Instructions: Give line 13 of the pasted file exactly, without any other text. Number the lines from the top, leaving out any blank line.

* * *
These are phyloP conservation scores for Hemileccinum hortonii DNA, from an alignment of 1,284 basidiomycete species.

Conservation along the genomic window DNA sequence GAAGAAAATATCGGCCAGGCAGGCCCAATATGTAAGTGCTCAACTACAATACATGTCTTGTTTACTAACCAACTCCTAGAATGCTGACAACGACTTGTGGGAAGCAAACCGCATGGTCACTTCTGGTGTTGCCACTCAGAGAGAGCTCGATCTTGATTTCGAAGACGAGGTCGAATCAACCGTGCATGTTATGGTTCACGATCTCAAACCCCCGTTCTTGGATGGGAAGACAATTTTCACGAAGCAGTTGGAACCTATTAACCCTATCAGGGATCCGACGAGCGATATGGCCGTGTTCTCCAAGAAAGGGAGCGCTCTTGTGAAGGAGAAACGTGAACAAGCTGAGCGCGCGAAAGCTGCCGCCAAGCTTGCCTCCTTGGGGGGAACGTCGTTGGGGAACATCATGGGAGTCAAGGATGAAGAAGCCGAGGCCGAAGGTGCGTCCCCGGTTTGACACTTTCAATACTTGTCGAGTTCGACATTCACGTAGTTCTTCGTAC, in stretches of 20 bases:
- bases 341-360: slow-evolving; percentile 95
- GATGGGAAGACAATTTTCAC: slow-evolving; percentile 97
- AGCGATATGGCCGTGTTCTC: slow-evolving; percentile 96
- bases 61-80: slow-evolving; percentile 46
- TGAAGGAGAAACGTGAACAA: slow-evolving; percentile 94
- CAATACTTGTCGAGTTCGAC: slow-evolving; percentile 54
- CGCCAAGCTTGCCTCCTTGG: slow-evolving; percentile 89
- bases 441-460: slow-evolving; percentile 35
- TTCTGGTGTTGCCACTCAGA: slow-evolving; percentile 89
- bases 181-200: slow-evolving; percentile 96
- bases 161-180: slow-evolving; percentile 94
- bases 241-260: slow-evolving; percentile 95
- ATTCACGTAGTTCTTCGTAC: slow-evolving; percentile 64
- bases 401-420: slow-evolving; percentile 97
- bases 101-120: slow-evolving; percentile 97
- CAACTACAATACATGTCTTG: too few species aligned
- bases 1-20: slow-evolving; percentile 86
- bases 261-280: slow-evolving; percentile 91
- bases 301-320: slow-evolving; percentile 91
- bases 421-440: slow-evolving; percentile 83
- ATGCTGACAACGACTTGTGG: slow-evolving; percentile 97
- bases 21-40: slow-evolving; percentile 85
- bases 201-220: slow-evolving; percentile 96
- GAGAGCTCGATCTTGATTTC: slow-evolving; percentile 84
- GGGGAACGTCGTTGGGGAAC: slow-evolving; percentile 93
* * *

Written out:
- bases 161-180: slow-evolving; percentile 94